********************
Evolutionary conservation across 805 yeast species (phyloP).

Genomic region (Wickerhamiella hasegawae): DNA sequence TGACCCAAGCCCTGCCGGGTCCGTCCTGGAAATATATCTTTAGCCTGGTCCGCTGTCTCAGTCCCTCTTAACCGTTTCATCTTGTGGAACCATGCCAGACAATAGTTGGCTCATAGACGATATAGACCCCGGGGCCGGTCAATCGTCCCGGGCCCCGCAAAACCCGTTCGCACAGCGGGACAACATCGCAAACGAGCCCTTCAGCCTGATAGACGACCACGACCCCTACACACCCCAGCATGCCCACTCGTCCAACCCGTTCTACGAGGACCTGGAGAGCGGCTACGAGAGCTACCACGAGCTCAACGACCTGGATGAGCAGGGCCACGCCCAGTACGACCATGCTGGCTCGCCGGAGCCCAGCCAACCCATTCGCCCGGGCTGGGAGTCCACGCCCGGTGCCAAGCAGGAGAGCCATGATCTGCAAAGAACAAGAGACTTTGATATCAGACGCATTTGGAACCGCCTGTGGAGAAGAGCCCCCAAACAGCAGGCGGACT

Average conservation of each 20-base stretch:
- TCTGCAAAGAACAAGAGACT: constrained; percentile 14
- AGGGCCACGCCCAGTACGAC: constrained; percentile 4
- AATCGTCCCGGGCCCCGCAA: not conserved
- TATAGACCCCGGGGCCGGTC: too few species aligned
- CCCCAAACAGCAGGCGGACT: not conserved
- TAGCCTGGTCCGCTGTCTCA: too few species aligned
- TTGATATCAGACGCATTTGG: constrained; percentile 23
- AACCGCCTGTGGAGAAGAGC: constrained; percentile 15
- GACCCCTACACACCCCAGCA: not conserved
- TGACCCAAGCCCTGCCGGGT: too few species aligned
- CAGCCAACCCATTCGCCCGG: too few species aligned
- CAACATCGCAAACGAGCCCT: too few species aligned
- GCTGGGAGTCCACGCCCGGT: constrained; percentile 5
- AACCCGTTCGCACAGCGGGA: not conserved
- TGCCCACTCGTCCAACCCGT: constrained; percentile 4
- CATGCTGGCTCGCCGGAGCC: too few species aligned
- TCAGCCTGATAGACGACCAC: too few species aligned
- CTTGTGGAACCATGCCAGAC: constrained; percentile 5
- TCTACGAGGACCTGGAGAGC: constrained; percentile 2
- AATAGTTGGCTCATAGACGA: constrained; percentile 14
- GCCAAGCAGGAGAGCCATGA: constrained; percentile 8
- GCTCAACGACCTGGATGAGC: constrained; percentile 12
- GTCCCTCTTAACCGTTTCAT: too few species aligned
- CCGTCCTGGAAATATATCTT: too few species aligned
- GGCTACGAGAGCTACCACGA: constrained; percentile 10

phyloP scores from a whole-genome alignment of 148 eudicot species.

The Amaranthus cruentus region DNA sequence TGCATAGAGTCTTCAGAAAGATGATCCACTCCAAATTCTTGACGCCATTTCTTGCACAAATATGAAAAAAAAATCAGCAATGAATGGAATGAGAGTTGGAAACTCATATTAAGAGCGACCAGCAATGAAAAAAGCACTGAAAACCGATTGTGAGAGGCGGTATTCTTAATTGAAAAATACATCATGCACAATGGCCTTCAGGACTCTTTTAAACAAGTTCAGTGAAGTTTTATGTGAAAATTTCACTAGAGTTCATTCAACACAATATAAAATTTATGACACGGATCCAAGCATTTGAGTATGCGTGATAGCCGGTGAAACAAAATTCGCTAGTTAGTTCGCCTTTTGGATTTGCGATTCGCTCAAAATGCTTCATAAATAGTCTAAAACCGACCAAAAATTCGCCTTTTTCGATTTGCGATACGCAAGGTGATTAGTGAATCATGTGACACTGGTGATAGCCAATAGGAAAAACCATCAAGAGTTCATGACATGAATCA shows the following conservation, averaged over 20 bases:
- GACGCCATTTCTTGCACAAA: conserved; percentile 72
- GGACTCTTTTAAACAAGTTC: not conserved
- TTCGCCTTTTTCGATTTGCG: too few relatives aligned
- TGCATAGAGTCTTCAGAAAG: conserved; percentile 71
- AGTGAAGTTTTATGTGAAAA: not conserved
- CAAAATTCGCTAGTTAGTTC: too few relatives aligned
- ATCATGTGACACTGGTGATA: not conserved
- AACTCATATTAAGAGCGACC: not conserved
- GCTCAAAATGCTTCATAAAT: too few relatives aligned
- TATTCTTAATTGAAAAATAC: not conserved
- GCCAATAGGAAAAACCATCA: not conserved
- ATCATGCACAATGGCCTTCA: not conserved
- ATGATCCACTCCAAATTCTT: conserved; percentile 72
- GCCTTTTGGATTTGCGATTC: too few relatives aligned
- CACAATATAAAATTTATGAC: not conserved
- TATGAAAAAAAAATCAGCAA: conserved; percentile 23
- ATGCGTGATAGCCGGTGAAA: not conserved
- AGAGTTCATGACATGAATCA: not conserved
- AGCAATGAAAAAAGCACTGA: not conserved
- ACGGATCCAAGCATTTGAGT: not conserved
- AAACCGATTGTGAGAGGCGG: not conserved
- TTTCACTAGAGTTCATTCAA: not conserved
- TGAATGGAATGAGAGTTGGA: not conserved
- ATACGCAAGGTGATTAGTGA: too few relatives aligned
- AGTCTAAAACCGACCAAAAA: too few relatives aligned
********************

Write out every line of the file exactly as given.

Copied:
Evolutionary conservation across 805 yeast species (phyloP).

Genomic region (Wickerhamiella hasegawae): DNA sequence TGACCCAAGCCCTGCCGGGTCCGTCCTGGAAATATATCTTTAGCCTGGTCCGCTGTCTCAGTCCCTCTTAACCGTTTCATCTTGTGGAACCATGCCAGACAATAGTTGGCTCATAGACGATATAGACCCCGGGGCCGGTCAATCGTCCCGGGCCCCGCAAAACCCGTTCGCACAGCGGGACAACATCGCAAACGAGCCCTTCAGCCTGATAGACGACCACGACCCCTACACACCCCAGCATGCCCACTCGTCCAACCCGTTCTACGAGGACCTGGAGAGCGGCTACGAGAGCTACCACGAGCTCAACGACCTGGATGAGCAGGGCCACGCCCAGTACGACCATGCTGGCTCGCCGGAGCCCAGCCAACCCATTCGCCCGGGCTGGGAGTCCACGCCCGGTGCCAAGCAGGAGAGCCATGATCTGCAAAGAACAAGAGACTTTGATATCAGACGCATTTGGAACCGCCTGTGGAGAAGAGCCCCCAAACAGCAGGCGGACT

Average conservation of each 20-base stretch:
- TCTGCAAAGAACAAGAGACT: constrained; percentile 14
- AGGGCCACGCCCAGTACGAC: constrained; percentile 4
- AATCGTCCCGGGCCCCGCAA: not conserved
- TATAGACCCCGGGGCCGGTC: too few species aligned
- CCCCAAACAGCAGGCGGACT: not conserved
- TAGCCTGGTCCGCTGTCTCA: too few species aligned
- TTGATATCAGACGCATTTGG: constrained; percentile 23
- AACCGCCTGTGGAGAAGAGC: constrained; percentile 15
- GACCCCTACACACCCCAGCA: not conserved
- TGACCCAAGCCCTGCCGGGT: too few species aligned
- CAGCCAACCCATTCGCCCGG: too few species aligned
- CAACATCGCAAACGAGCCCT: too few species aligned
- GCTGGGAGTCCACGCCCGGT: constrained; percentile 5
- AACCCGTTCGCACAGCGGGA: not conserved
- TGCCCACTCGTCCAACCCGT: constrained; percentile 4
- CATGCTGGCTCGCCGGAGCC: too few species aligned
- TCAGCCTGATAGACGACCAC: too few species aligned
- CTTGTGGAACCATGCCAGAC: constrained; percentile 5
- TCTACGAGGACCTGGAGAGC: constrained; percentile 2
- AATAGTTGGCTCATAGACGA: constrained; percentile 14
- GCCAAGCAGGAGAGCCATGA: constrained; percentile 8
- GCTCAACGACCTGGATGAGC: constrained; percentile 12
- GTCCCTCTTAACCGTTTCAT: too few species aligned
- CCGTCCTGGAAATATATCTT: too few species aligned
- GGCTACGAGAGCTACCACGA: constrained; percentile 10

phyloP scores from a whole-genome alignment of 148 eudicot species.

The Amaranthus cruentus region DNA sequence TGCATAGAGTCTTCAGAAAGATGATCCACTCCAAATTCTTGACGCCATTTCTTGCACAAATATGAAAAAAAAATCAGCAATGAATGGAATGAGAGTTGGAAACTCATATTAAGAGCGACCAGCAATGAAAAAAGCACTGAAAACCGATTGTGAGAGGCGGTATTCTTAATTGAAAAATACATCATGCACAATGGCCTTCAGGACTCTTTTAAACAAGTTCAGTGAAGTTTTATGTGAAAATTTCACTAGAGTTCATTCAACACAATATAAAATTTATGACACGGATCCAAGCATTTGAGTATGCGTGATAGCCGGTGAAACAAAATTCGCTAGTTAGTTCGCCTTTTGGATTTGCGATTCGCTCAAAATGCTTCATAAATAGTCTAAAACCGACCAAAAATTCGCCTTTTTCGATTTGCGATACGCAAGGTGATTAGTGAATCATGTGACACTGGTGATAGCCAATAGGAAAAACCATCAAGAGTTCATGACATGAATCA shows the following conservation, averaged over 20 bases:
- GACGCCATTTCTTGCACAAA: conserved; percentile 72
- GGACTCTTTTAAACAAGTTC: not conserved
- TTCGCCTTTTTCGATTTGCG: too few relatives aligned
- TGCATAGAGTCTTCAGAAAG: conserved; percentile 71
- AGTGAAGTTTTATGTGAAAA: not conserved
- CAAAATTCGCTAGTTAGTTC: too few relatives aligned
- ATCATGTGACACTGGTGATA: not conserved
- AACTCATATTAAGAGCGACC: not conserved
- GCTCAAAATGCTTCATAAAT: too few relatives aligned
- TATTCTTAATTGAAAAATAC: not conserved
- GCCAATAGGAAAAACCATCA: not conserved
- ATCATGCACAATGGCCTTCA: not conserved
- ATGATCCACTCCAAATTCTT: conserved; percentile 72
- GCCTTTTGGATTTGCGATTC: too few relatives aligned
- CACAATATAAAATTTATGAC: not conserved
- TATGAAAAAAAAATCAGCAA: conserved; percentile 23
- ATGCGTGATAGCCGGTGAAA: not conserved
- AGAGTTCATGACATGAATCA: not conserved
- AGCAATGAAAAAAGCACTGA: not conserved
- ACGGATCCAAGCATTTGAGT: not conserved
- AAACCGATTGTGAGAGGCGG: not conserved
- TTTCACTAGAGTTCATTCAA: not conserved
- TGAATGGAATGAGAGTTGGA: not conserved
- ATACGCAAGGTGATTAGTGA: too few relatives aligned
- AGTCTAAAACCGACCAAAAA: too few relatives aligned